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ServiceMgmtResearchReport_2014FINAL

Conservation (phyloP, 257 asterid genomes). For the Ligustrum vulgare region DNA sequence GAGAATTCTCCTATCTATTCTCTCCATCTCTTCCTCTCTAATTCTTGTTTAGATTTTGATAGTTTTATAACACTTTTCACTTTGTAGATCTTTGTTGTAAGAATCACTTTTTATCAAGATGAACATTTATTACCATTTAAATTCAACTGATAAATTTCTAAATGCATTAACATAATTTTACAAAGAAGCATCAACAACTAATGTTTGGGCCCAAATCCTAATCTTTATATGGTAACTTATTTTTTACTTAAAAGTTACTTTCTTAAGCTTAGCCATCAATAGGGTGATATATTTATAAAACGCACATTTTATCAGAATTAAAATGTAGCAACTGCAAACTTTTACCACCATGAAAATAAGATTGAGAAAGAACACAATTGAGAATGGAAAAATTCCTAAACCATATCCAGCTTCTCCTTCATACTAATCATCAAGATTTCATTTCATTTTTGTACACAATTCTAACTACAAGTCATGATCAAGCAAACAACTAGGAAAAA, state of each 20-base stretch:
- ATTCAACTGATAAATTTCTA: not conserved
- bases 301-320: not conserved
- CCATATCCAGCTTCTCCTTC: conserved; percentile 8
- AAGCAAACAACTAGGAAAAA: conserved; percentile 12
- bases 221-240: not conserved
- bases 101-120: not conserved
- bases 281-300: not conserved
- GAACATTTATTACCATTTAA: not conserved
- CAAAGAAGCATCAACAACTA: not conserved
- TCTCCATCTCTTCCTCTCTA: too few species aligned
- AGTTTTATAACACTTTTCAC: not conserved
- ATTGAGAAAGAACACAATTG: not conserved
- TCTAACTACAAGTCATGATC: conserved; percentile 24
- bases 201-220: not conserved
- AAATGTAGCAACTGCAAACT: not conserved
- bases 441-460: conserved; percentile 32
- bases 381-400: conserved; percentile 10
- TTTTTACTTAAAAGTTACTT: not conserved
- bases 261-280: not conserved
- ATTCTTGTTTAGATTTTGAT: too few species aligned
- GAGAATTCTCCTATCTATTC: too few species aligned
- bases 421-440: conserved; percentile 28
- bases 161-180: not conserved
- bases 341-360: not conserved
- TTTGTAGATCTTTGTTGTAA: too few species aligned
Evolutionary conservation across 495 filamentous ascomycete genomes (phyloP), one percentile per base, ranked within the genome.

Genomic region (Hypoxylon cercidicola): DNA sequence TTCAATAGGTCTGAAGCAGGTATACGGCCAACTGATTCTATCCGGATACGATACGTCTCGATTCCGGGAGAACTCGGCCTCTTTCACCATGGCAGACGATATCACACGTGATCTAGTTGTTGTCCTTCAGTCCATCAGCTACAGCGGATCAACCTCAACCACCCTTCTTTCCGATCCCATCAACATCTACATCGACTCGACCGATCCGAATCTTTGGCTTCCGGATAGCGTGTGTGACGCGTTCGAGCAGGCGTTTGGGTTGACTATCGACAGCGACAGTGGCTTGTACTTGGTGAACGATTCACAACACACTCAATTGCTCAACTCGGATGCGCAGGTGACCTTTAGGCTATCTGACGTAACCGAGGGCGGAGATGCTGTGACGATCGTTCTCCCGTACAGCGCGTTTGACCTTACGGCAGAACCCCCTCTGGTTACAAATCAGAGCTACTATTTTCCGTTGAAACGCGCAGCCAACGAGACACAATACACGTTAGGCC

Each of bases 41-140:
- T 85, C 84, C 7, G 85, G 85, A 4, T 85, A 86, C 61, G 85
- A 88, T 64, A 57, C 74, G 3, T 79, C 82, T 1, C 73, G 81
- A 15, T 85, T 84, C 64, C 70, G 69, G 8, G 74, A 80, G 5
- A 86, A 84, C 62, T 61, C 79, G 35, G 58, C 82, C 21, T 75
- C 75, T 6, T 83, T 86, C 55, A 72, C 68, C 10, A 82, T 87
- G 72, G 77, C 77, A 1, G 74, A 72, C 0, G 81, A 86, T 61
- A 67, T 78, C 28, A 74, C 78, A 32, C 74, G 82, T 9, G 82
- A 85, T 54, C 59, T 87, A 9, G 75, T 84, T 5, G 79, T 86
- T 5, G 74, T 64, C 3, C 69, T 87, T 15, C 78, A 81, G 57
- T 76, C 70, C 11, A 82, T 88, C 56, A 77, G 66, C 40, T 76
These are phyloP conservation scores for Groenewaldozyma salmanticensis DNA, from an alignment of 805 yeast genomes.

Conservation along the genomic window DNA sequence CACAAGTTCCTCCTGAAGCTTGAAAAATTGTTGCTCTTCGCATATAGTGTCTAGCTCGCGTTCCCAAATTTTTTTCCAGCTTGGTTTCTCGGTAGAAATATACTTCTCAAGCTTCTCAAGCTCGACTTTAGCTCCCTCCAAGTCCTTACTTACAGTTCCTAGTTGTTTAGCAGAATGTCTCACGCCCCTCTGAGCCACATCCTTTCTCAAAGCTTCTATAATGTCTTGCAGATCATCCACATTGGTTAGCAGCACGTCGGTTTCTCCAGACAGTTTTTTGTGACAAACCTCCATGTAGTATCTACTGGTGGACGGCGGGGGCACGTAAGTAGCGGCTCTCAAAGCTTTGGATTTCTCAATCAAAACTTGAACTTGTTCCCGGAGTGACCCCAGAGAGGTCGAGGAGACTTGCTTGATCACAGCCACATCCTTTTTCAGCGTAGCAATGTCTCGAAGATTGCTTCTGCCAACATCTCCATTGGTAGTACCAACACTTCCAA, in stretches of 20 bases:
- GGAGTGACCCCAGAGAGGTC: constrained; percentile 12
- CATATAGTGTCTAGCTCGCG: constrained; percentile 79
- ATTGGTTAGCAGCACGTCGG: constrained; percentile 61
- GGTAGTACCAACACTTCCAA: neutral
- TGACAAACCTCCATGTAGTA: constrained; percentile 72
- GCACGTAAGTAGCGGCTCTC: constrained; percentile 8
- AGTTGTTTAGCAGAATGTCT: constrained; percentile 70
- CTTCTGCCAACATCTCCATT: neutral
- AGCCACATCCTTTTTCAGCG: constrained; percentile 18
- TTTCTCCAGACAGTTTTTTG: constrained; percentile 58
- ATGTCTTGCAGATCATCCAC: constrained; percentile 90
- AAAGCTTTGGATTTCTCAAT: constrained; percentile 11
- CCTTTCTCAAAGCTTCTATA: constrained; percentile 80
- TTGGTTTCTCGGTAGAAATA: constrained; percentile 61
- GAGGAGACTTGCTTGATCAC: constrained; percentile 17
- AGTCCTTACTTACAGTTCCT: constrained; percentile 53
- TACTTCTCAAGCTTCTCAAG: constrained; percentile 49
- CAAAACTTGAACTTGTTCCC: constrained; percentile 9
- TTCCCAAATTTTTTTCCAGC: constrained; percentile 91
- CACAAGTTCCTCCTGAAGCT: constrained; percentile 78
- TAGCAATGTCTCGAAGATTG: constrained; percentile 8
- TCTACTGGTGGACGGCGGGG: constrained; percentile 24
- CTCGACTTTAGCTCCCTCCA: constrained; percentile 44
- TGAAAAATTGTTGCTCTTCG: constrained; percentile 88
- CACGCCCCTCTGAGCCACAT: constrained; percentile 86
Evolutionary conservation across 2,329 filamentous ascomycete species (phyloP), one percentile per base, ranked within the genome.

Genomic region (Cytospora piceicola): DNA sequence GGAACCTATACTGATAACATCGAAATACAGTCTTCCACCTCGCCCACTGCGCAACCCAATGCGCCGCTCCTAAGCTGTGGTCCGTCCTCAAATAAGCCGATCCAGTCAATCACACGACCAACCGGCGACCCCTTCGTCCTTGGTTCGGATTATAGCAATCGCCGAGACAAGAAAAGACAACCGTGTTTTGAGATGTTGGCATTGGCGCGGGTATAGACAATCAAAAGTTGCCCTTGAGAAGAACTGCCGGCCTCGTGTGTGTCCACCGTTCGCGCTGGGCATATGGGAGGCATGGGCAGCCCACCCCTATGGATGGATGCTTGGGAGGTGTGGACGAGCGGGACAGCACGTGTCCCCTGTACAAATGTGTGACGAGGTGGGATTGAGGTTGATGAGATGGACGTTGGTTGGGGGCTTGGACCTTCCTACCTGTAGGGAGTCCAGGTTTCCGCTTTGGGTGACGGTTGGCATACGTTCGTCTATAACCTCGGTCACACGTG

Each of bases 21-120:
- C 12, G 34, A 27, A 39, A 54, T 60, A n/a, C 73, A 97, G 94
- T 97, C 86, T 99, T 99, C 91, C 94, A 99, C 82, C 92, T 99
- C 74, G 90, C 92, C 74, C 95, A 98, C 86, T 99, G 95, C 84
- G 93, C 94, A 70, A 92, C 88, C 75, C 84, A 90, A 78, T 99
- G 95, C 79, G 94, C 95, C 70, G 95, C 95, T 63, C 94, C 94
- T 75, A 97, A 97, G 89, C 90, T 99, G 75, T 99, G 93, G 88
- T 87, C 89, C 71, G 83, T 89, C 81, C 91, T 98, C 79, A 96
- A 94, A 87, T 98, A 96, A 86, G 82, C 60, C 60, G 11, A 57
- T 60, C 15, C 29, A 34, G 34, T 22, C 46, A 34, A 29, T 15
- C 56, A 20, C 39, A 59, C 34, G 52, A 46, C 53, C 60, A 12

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S E RVI C E M A N AG E M E NT: N OT J U S T FO R IT A N Y M O R E Introduction The expansion of the principles of IT service management (ITSM) to areas outside of IT has been a topic of conversation in the hallways and gathering places at conferences and meetings for several years. Anyone who has been engaged in the IT and technical support industry over the past few years has noticed significant changes. For IT professionals, many of these were predictable (e.g., fiscal constraints, mobility, cloud computing), while others were not (e.g., customer-centricity, focus on value generation/realization). In order to learn how service support practices have adapted and been adapted as a result of changes in the industry, and whether ITSM has expanded beyond IT, HDI and itSMF USA collaborated on a survey to learn more about what organizations are actually doing and establish a context for potential future research. This report is a comprehensive look at the survey's findings, organized into three parts: Shifting Gears in Service Support, Analyzing the Thesis: ITSM Is Not Just for IT Anymore, and The Impact and Opportunities for the Future of IT. Highlights include: 5 More than half of the organizations surveyed are either applying or planning to apply service management principles in business areas outside of IT. 5 In 53 percent of organizations, IT is the champion for this move- ment; non-IT leaders are leading the charge in the other 47 percent. 5 The expanding capabilities of technology are driving organizations to apply service management outside of IT. 5 ITIL is the most common set of service management practices be- ing applied in non-IT areas. 5 For most organizations that have expanded their service management processes, IT is acting as a consultant to non-IT areas of the business. 5 In 45 percent of organizations that have applied service manage- ment to non-IT areas, the organization's perception of IT's value to the business has improved. Shifting Gears in Service Support As the mobility revolution and the cloud have changed the landscape, disrupting the established flow of provisioning support services and technology, there has been a significant shift in the way support organi- zations are viewed—and view themselves. It's quite likely that this trend will continue for the foreseeable future (the next few years, at least). If we were to pick a date for when this shift began, it would be June 29, 2007: the date the iPhone was introduced. The desirability and the capabilities of this device were prime motivators for "the consumeriza- tion of IT." The introduction of consumer smartphones was, in effect, a tipping point: IT customers and end users began asserting their desire to become more productive and agile by adopting technologies that ABOUT THE SURVEY A web-based survey was used to collect responses during July and August 2014. The survey invitation was distributed via email and social media by HDI, itSMF USA, and InformationWeek to IT profes- sionals within their respective communi- ties. This report presents and summariz- es the data from 1,197 survey responses. The respondents represent organiza- tions in more than thirty vertical indus- tries and a wide range of organization sizes: 26 percent, fewer than 2,000 customers; 35 percent, 2,000–10,000 customers; and 40 percent, more than 10,000 customers. 3 HDI • itSMF USA

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